• Laurie-Ell Bashforth

lead well

Updated: Jan 26


Oh my goodness. There’s a Honeywell commercial that I can’t get out of my mind.

Every single time it comes on I think of you. Teachers. Administrators. EA’s.


Educators.


The future is what we make it.


Those are the words stuck in my head. Why? Because this is the power you hold in your classrooms. In your schools.


You’re leaders to the next generation. I know you probably don’t think that. I know I didn’t. It’s hard to believe in 10 months you can really make an impact (especially if you teach Kindergarten, grade 7, 8 or 9), but you do.


In 21 years of teaching I've taught over 1200 children. I’ve watched many of them grow in my community. In fact, my beautiful new daughter-in-law is a former student. Seventeen years ago, with her curly blonde hair, face scrunched up and red, she used to sit in my lap and cry. It was Kindergarten, and it only lasted for the first 15 minutes...of many days.


I’ve witnessed the impact that my little moment in time with these children has had. I’ve heard their words when they drop in after school just to say, hi. Or, write me a letter telling me how much I meant to them.


Even though the time was little, the impact was HUGE. To this day, I’m grateful for the part I could play in the education and raising of these people.


To me, it was my job, and it seemed small. But in reality it was pretty big. Like a thumbprint on a sunlit window pane, I’ve learned that I’ve left a print of myself on every child.


Lesson: It's important to lead well.


My go-to definition of leading well: anyone who takes responsibility for finding the potential in people (little or big), and processes, and who has the courage to develop that potential. And one who does it with grace (the this is me trying to get it right vs being right, kinda grace), and empathy. Throw in a little love along the way, and you’ve got a recipe for doing it with heart.


Because we’re leading a new generation to be open minded, open armed, and open hearted.


That’s what we need out in the world right now.


Minouche Shafik, director of the London School of Economics says that "in the past, jobs were about muscles, now they're about brains, but in the future they'll be about the heart."

So to do this, we must show them how.


In my experience, there have been 3 ideas that have helped me lead well along the way:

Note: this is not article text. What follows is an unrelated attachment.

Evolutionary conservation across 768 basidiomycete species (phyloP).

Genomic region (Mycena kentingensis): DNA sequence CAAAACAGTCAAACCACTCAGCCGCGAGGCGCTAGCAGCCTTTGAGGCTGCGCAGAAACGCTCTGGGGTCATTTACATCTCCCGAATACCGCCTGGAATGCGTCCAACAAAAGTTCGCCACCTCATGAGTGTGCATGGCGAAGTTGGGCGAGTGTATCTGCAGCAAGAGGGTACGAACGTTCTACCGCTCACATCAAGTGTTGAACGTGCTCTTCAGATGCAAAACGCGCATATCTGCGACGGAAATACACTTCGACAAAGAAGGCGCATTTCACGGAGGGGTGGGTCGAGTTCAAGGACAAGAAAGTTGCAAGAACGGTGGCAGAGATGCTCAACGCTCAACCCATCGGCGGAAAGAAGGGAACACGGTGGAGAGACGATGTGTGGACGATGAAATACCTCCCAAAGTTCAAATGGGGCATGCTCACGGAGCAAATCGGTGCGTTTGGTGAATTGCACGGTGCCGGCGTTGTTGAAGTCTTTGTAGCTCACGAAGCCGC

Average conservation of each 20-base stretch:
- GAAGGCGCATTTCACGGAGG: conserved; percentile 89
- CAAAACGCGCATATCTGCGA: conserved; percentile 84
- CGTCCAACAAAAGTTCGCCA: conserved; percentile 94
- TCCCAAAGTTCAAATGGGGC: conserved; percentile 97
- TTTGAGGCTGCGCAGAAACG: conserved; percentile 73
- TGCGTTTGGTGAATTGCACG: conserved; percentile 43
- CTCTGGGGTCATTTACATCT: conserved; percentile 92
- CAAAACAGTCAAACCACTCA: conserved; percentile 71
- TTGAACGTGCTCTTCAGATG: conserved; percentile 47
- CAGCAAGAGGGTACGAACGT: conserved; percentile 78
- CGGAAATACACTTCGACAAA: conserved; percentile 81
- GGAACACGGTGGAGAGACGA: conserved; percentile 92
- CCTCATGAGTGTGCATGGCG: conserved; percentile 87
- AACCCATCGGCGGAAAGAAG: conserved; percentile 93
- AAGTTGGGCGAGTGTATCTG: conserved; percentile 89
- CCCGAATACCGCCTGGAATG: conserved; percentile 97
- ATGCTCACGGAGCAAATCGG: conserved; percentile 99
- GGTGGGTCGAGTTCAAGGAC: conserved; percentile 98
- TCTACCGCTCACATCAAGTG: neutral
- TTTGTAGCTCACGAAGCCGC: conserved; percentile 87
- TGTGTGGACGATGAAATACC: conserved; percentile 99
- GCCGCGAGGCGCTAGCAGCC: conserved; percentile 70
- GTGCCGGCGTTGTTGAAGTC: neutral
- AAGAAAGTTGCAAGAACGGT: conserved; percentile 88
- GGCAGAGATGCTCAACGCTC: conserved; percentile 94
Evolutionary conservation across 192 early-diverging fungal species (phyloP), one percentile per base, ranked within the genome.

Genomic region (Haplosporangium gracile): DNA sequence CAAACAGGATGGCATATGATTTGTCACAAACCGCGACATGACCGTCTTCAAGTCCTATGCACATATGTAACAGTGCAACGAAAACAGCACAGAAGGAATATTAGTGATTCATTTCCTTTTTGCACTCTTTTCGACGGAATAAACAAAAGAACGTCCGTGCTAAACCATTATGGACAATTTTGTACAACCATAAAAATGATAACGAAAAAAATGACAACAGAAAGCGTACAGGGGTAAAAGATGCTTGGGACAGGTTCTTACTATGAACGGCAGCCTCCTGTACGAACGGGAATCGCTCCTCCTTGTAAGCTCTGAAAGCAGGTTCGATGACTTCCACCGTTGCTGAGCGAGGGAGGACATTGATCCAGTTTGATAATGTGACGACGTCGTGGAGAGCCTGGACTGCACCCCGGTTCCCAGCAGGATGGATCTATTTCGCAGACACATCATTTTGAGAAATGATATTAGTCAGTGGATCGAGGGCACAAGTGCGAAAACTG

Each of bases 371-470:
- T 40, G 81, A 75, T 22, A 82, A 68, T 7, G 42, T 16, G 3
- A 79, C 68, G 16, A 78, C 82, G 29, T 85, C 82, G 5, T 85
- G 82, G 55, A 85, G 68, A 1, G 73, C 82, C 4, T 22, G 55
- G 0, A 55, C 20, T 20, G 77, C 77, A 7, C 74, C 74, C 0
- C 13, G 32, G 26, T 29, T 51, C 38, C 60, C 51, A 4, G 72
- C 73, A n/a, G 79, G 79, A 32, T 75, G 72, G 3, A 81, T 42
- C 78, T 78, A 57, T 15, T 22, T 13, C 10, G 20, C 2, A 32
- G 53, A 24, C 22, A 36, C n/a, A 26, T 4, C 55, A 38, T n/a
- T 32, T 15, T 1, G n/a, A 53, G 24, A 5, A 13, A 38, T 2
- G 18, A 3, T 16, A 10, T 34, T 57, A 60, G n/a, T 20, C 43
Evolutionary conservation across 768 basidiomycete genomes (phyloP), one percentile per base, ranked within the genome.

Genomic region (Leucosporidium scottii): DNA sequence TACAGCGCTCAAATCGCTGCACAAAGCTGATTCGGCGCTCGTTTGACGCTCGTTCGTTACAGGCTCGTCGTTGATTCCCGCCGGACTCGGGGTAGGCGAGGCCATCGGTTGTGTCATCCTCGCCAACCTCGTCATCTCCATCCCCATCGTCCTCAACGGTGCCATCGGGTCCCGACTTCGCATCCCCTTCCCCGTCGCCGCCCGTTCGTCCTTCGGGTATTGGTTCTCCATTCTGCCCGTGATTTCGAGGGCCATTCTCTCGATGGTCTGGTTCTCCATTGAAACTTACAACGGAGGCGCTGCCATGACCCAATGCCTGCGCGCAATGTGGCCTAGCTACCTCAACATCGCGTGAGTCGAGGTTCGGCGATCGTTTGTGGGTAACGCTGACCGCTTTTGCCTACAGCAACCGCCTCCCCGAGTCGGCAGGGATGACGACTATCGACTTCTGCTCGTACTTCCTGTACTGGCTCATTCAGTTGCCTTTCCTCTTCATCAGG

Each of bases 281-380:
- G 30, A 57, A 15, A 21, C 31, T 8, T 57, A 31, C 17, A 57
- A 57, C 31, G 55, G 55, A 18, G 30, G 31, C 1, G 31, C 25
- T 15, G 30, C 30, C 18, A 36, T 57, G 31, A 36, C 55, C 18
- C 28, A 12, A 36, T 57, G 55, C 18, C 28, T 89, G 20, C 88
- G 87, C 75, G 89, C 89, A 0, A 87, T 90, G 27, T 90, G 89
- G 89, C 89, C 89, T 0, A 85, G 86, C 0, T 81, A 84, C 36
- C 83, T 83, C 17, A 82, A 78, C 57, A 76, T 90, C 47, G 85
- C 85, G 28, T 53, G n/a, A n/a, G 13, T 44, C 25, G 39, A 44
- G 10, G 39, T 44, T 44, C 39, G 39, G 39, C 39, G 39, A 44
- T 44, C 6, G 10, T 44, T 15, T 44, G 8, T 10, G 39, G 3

1. WE'RE HARDWIRED FOR CONNECTION

Humans need to belong. There’s no doubt about it. It’s a basic need. It’s built into our biology and neurology. We're made for belonging. To our brains, belonging means safety. When it’s threatened we’re threatened and we armor up. It’s one of the greatest threats to our well-being.


How do we find belonging? We connect. Sometimes in the weirdest ways possible. A little one in Kindy once pinched my boob (I don't recommend this approach).


Whether quiet or really overt, a bid for attention is really a bid for connection...from someone, or anyone.


This year: Plan connection points. With your students. With your people. Our deepest desire is to be seen and heard. Make moments of connection in your day to let your people know their value.


This week: Put a daily habit in place to sincerely make your people (little and big) welcome. Wink, wink - make 'em feel it.


2. GET GENEROUS WITH YOUR THINKING

This is a big one for me. I practice this on parents, all the time. The understanding is simple: we don't know what we don't know until we know it. Got it?


We're all at different levels of learning, understanding, and we bring different experiences to the table. Not one of us is alike. That's what makes us gloriously unique!


The trick is this though, you can’t be generous with your thinking if you don’t practice gratitude. It’s the underlying principle. The more your gratitude grows the more you see the “we" rather than "me" in everything. And the doorway is opened for empathy. It requires a lot to be empathetic. It’s not the easy path, but it is a satisfying one. Give them your generous thinking.


This year: Use this thought...We're all trying to do the best we can with what we have and what we know, right now.


This week: In the middle of the chaos (school supplies, bussing, parents, secretaries...) pause, say the above, then ask yourself, "How can I help?"


3. BE HARD ON THE TOPIC, SOFT ON THE PERSON

Even when you’re at your best, hard situations and tough conversations will come up, inevitably making your heart ache. When our people disappoint, fail, go off the rails, armor up, or bend our trust in them, or they in us.


Leading well means you have to open up your heart, making room for vulnerability. Space for your heart to ache. This isn't a weak place, it's an empowered one. You set the bar here. Leaders show the way through difficult things. Rather than armoring up, shying away, getting defensive, ignoring,being bitter, angry, we face it and walk through.


This is a defining moment. It's what makes you stand out. Remember this: you don't own their emotional pain. Be clear. With yourself. With them. Stay hard on the topic, soft on the person, because behind every situation is a person wanting to be seen and heard. Wanting connection. Wanting belonging.

Big note to self here...this includes you! We're hardest on ourselves. So, when things are really messed up, get clear, address the issue, and be gentle with you.


This year: Really listen, trying to understand where they're coming from. Then, get clear about where they need to go.


That's it. The first day is here! No throwbacks. When you look out and around you today, remember, the future is what we make it. Literally.


With much love and appreciation,

Laurie-Ell


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